The key to winning or even surviving a game is know the rules and what your opponents are doing. Is it enough to know how to play blackjack or is it better to know how the house plays blackjack? When you learn the house rules, you will better know what you're up against.
For most people, "thinking hurts" and they don't want to do it. You seem to advocate that people avoid thinking through the situation. T-Mobile exists because people give their money to it. People keep giving their money to it because of the return they get from T-Mobile. The problem is about making long-term customers. They can't do that unless they can tame or trap their customers... to domesticate their market. And what does every trap need? Bait! A Lure! "The next new shiny" is the bait... the lure. And once they have you trapped, they don't need to worry about caring and feeding. They run in cycles. By the time the contract [trap] is up, the next new shiny is there waiting... the new bait, the new lure... at the gates of the next trap.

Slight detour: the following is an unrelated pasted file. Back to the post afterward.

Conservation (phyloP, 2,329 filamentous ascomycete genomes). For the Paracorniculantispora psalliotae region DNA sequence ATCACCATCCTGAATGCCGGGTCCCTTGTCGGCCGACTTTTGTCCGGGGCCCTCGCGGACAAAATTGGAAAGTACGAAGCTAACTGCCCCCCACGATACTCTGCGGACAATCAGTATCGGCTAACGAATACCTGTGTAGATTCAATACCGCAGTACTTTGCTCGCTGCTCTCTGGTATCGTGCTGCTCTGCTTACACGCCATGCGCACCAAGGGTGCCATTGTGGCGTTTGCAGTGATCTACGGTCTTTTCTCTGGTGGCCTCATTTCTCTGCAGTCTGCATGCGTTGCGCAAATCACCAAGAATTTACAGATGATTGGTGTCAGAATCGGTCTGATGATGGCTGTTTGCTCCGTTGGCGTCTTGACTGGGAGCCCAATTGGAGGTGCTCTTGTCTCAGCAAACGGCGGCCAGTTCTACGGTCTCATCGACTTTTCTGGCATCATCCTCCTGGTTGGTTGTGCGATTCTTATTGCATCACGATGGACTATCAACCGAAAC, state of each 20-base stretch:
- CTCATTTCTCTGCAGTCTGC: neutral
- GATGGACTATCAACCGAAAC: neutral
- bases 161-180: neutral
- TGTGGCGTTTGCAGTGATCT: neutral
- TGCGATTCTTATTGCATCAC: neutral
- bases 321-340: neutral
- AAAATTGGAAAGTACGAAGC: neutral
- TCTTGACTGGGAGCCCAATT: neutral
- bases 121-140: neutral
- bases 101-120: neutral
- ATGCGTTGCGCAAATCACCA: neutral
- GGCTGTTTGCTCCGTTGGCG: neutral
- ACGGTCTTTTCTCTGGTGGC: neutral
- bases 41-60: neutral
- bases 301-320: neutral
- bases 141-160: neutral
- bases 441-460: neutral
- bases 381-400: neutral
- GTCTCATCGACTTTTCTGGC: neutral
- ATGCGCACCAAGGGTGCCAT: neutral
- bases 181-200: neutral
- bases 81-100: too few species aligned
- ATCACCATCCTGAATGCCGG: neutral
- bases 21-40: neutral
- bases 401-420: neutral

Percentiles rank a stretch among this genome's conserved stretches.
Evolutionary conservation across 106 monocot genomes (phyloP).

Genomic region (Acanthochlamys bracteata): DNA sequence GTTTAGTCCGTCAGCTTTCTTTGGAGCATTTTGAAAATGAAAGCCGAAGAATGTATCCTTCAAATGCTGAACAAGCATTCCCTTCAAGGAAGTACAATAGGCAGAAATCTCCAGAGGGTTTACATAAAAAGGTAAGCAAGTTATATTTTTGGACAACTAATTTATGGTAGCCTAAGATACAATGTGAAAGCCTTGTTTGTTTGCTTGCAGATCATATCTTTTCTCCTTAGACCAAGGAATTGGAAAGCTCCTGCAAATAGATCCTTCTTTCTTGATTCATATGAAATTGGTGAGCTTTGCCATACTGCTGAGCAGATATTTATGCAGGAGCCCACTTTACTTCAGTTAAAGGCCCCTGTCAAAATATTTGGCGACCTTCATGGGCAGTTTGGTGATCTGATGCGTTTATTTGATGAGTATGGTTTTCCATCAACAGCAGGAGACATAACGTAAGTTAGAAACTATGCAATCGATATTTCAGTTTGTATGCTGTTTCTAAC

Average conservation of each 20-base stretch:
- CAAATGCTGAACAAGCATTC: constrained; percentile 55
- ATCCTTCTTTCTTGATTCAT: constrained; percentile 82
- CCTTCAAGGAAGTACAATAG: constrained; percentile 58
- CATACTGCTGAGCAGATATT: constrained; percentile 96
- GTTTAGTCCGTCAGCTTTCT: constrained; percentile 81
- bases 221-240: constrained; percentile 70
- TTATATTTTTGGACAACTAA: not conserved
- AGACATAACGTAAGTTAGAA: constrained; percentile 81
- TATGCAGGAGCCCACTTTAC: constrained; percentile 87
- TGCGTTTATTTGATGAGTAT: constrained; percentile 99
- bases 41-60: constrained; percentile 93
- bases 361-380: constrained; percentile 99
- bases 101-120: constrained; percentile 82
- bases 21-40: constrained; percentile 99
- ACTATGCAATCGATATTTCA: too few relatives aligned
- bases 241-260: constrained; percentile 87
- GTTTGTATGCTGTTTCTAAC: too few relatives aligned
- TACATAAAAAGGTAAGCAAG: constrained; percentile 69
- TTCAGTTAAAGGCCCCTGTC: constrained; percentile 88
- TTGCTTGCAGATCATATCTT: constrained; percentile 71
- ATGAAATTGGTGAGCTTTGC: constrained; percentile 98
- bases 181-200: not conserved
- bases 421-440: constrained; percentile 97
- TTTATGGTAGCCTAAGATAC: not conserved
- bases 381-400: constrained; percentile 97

But most people will never see this. And of those who do, they won't begin to understand it... because "thinking hurts." They just want their new shiny and will rant and rave when they don't get it... and worse, are prevented from getting it -- prevented by their contract restrictions. An angry caged animal is still a caged animal... a captive... a source of income for the next two years.
Sometimes, the best way to win is to know the rules. Sometimes, it takes more... you have to know how the other players play. Sometimes, the only way to win is not to play. Most of the time, "the house always wins." I have reached that third and fourth conclusion and because of that, I am forming a strategy of how not to play. And that strategy is simple: Buy your service and your devices separately. Make informed choices on each... separately.